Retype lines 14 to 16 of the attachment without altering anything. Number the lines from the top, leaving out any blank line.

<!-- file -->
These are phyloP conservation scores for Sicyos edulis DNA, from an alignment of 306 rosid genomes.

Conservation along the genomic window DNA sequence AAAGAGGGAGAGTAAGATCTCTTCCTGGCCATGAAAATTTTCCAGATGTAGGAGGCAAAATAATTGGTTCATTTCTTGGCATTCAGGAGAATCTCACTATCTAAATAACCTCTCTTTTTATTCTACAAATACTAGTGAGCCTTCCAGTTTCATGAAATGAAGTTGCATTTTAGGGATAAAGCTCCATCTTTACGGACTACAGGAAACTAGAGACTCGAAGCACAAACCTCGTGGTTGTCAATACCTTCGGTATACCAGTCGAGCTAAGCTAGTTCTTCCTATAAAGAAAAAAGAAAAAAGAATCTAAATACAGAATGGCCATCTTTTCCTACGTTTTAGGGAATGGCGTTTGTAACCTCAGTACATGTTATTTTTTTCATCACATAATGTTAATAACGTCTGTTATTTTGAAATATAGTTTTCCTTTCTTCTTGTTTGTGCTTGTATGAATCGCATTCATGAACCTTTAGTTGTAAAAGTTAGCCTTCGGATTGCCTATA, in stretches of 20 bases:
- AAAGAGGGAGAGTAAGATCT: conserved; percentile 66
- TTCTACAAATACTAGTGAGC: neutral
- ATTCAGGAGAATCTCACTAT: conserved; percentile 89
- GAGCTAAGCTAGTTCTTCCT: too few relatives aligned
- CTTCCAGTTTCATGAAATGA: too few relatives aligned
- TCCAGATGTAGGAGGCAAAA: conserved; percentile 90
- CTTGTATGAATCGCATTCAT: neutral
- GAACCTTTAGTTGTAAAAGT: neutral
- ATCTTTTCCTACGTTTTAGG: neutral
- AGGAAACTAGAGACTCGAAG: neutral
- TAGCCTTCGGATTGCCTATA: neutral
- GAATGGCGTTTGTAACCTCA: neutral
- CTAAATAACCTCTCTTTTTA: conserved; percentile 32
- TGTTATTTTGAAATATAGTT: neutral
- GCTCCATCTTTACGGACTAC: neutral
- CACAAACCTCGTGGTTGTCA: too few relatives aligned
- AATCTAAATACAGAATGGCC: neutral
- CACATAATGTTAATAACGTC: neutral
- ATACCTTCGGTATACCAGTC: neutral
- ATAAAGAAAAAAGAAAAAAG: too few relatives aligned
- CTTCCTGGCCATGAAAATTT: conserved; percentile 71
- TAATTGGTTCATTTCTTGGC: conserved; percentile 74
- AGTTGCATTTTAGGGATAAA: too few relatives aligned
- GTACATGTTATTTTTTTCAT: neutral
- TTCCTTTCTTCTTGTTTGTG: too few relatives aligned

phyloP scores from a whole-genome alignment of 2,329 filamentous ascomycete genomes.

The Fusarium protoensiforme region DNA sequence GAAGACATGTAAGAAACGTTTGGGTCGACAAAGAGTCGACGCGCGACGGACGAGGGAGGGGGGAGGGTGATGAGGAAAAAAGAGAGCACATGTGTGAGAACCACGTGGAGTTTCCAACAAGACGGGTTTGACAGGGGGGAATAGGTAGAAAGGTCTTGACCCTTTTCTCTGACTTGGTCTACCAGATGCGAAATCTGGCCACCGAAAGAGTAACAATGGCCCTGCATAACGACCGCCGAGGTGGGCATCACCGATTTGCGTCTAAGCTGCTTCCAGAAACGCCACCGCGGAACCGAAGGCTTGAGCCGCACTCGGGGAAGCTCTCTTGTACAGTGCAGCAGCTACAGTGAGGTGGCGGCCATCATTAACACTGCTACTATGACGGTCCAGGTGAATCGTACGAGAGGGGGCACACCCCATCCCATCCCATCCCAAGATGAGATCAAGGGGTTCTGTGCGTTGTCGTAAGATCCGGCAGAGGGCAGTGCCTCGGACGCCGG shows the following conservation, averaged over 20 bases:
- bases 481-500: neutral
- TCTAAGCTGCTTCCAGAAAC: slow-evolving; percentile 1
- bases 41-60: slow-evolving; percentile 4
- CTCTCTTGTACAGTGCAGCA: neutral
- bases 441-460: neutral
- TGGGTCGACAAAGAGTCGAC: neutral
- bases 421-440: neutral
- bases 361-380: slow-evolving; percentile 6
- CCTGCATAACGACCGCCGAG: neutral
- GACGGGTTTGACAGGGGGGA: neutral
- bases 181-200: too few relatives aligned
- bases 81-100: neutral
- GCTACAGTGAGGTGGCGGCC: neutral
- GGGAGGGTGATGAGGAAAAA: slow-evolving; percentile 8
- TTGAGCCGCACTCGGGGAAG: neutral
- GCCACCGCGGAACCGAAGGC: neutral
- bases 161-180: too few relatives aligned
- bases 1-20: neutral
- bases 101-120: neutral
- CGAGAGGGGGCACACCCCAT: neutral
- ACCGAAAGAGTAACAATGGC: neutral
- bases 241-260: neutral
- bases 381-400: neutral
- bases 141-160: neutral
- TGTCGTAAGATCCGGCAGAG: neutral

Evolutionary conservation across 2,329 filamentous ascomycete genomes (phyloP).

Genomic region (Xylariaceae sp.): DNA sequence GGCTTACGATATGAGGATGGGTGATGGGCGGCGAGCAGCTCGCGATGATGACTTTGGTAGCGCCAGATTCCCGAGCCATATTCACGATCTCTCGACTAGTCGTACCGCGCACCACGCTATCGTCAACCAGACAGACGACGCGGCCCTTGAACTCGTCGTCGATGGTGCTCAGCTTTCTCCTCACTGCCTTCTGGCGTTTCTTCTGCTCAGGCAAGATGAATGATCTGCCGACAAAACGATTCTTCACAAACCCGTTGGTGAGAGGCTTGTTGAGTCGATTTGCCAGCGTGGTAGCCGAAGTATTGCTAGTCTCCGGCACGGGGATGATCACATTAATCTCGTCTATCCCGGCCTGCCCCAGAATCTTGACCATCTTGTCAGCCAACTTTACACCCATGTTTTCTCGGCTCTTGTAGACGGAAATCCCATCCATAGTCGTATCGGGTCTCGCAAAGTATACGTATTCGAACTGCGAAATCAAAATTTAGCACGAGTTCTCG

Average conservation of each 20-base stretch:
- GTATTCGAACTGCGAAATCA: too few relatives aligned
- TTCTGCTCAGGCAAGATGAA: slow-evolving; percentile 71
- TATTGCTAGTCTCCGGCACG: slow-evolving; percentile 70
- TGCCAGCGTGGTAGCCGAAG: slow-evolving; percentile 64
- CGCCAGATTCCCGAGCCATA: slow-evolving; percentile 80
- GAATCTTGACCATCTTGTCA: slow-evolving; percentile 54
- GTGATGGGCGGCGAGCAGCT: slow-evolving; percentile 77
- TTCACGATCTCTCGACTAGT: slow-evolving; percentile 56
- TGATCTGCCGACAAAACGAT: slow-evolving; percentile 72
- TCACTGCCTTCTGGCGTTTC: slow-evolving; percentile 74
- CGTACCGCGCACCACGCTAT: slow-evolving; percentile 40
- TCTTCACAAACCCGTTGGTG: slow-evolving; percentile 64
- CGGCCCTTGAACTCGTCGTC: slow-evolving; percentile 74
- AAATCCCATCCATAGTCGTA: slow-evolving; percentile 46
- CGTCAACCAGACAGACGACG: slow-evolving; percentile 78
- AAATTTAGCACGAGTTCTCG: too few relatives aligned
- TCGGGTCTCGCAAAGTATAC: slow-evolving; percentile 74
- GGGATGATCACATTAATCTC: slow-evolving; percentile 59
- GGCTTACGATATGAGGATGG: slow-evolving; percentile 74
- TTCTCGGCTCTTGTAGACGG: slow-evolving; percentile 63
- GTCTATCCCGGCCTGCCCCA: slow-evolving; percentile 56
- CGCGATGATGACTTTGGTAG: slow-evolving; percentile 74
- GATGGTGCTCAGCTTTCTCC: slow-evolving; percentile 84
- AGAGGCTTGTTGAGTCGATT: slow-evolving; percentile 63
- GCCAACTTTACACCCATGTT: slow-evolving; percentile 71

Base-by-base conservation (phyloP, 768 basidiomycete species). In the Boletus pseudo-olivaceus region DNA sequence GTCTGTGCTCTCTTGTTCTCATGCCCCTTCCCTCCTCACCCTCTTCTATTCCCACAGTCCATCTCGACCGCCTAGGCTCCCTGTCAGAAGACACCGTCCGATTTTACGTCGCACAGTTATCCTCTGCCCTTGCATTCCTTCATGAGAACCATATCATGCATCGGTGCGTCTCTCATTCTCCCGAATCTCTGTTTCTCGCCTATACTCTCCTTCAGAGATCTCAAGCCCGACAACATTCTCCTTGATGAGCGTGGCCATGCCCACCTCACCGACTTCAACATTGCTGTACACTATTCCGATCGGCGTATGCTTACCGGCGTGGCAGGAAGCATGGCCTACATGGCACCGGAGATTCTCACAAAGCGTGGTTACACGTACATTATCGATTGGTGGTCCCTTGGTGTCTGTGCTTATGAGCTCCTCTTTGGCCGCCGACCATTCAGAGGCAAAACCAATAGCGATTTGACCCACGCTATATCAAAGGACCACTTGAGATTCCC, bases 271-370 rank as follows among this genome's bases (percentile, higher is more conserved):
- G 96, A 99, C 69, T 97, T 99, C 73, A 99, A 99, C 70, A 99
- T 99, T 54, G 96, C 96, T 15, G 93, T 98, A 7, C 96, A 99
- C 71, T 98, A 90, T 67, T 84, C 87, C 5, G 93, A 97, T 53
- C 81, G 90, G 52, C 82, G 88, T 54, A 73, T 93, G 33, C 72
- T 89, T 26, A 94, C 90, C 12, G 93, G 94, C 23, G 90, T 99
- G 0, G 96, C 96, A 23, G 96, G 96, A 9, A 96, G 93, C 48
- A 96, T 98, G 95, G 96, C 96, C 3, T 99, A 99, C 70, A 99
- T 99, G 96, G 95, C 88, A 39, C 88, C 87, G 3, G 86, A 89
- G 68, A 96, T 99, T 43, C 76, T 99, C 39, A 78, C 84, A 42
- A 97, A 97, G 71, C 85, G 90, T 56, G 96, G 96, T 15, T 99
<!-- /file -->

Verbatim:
- GAATGGCGTTTGTAACCTCA: neutral
- CTAAATAACCTCTCTTTTTA: conserved; percentile 32
- TGTTATTTTGAAATATAGTT: neutral